Column: Critiques from the International Scientific Forum on Alcohol Research

While there is general agreement that the moderate intake of alcohol is associated with a significantly-lower risk of cardiovascular disease, there is less data on the relation of moderate alcohol consumption to dementia. However, the vast majority of well-done prospective studies indicate that, in comparison with non-drinkers, moderate, non-binge-drinking older adults have lower risk of Alzheimer Disease and other types of dementia.


The more you drink, the greater your risk of cancer - International Scientific Forum on Alcohol Research Critique 217 11 Jul 2018

Column: Critiques from the International Scientific Forum on Alcohol Research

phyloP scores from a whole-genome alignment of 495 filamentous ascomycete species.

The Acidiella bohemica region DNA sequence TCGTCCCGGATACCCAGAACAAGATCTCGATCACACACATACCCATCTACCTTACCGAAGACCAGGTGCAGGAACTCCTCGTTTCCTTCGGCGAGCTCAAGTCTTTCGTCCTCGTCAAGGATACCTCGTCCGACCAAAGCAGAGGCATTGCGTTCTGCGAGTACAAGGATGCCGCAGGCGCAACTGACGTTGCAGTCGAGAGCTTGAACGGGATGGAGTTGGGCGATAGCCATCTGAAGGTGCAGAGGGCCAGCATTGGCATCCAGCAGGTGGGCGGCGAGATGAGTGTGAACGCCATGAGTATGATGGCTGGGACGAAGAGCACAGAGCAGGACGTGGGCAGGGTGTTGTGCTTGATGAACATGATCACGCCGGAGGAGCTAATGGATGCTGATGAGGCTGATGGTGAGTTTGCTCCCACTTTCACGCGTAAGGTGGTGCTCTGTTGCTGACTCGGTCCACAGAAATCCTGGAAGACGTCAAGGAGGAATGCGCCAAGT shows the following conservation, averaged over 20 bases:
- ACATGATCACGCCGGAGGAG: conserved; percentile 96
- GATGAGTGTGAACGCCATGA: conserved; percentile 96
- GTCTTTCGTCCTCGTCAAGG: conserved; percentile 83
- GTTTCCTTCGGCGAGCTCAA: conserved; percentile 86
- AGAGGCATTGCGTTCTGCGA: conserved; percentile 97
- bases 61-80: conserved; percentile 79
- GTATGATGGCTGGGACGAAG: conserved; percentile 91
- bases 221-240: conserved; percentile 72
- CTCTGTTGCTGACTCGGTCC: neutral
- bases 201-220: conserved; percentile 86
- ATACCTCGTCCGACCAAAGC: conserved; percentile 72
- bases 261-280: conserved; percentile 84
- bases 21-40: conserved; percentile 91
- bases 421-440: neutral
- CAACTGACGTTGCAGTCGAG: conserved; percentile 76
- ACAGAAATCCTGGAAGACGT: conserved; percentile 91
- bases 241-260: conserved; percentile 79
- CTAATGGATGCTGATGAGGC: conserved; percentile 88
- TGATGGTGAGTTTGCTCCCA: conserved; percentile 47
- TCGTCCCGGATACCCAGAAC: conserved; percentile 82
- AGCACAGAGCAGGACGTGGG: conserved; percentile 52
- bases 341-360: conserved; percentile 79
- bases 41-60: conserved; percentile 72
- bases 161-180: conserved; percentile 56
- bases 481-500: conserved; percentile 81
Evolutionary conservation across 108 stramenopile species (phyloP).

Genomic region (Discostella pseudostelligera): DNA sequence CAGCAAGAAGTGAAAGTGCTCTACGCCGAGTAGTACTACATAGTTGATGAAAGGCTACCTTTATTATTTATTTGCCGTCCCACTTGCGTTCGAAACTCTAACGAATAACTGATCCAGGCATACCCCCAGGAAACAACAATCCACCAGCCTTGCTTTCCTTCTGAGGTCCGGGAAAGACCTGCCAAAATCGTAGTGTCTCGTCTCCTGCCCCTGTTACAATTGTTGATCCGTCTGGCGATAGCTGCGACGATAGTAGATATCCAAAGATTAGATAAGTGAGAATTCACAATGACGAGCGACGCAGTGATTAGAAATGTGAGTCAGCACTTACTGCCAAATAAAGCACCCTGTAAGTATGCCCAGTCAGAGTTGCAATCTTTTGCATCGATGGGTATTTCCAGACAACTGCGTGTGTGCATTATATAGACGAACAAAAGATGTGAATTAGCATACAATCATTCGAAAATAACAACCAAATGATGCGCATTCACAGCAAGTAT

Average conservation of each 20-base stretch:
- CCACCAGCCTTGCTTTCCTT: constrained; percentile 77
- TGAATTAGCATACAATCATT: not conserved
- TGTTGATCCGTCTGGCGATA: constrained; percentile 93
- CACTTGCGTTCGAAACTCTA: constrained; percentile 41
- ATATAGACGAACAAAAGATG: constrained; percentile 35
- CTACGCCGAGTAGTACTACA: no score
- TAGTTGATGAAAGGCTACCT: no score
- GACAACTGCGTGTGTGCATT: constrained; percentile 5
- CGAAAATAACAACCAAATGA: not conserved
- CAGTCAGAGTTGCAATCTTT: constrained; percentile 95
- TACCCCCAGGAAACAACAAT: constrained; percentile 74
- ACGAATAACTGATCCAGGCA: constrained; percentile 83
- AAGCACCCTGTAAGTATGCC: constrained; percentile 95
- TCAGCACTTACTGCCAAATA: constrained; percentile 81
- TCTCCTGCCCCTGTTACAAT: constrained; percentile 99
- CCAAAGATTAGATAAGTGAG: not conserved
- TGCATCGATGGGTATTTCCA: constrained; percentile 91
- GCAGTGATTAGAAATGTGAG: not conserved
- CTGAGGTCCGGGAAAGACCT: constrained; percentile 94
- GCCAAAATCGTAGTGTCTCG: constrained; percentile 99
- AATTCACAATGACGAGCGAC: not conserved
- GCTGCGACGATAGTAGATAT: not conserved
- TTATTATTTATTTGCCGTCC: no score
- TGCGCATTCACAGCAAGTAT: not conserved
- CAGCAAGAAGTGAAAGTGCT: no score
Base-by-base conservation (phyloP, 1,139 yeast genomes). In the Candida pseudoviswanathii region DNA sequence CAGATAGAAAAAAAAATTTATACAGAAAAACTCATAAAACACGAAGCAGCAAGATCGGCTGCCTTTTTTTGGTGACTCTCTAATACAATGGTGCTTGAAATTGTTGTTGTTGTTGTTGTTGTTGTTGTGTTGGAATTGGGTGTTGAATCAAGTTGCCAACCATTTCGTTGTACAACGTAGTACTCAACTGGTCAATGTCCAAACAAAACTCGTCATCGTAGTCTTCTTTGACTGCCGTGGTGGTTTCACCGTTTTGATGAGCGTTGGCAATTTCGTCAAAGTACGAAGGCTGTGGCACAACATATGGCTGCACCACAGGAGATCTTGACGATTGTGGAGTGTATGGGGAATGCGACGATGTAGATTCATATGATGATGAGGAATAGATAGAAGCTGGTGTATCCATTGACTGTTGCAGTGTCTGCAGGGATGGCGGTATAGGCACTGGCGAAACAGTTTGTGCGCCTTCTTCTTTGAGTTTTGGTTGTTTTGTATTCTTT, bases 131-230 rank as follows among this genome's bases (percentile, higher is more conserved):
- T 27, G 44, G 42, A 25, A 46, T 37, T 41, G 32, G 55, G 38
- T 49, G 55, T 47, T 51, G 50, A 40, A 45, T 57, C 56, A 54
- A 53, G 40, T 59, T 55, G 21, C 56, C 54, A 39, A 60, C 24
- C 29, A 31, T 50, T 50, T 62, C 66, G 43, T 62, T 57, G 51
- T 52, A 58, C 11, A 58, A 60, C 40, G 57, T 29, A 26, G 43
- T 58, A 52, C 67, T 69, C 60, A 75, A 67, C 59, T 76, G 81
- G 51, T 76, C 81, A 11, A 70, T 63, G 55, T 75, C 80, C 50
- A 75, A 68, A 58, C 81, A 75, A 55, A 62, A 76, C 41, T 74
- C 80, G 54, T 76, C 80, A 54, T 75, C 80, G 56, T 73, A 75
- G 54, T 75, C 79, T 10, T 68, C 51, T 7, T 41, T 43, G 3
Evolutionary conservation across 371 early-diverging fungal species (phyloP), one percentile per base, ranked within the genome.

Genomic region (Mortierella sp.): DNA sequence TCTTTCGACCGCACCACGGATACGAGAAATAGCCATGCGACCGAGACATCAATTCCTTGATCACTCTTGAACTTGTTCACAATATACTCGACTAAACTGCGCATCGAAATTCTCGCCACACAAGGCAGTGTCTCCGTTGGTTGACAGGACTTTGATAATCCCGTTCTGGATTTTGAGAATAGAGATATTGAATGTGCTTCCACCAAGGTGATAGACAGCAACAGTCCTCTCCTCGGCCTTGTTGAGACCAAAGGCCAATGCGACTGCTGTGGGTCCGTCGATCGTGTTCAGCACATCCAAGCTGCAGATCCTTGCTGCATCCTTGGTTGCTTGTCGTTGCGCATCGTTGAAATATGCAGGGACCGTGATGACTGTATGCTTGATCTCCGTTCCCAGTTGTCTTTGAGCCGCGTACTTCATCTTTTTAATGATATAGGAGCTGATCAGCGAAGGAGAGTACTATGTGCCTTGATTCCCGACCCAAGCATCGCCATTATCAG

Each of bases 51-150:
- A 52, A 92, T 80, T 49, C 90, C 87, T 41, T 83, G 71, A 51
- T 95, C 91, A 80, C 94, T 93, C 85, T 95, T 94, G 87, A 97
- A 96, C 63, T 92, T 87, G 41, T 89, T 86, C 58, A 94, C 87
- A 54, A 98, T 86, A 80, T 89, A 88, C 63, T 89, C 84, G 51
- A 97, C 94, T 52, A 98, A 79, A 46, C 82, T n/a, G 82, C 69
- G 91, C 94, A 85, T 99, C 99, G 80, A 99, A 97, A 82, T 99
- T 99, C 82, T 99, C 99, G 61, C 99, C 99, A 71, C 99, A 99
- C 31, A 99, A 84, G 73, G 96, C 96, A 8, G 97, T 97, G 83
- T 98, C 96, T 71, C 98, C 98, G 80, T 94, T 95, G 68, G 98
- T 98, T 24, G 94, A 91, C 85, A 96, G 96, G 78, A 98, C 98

Scientific studies have shown consistently that the consumption of small amounts of alcohol on a regular basis is associated with a lower risk of total mortality, while consumption of large amounts is associated with an increased risk of certain cancers and mortality.


How best to fight the 'diseases of ageing' - International Scientific Forum on Alcohol Research Critique 216 10 Jul 2018

Column: Critiques from the International Scientific Forum on Alcohol Research

It has long been known that a number of lifestyle factors – such as not smoking, being physically active, avoiding obesity – decrease the risk of many of the 'diseases of ageing', especially cardiovascular disease and cancer.


Female? Smoker? What you should know about alcohol consumption - International Scientific Forum on Alcohol Research Critique 215 14 May 2018

Column: Critiques from the International Scientific Forum on Alcohol Research

While essentially all epidemiologic studies have shown adverse health effects of cigarette smoking and beneficial effects of moderate alcohol consumption, a recent study in this area that followed a cohort of elderly women into very old age proved interesting reading.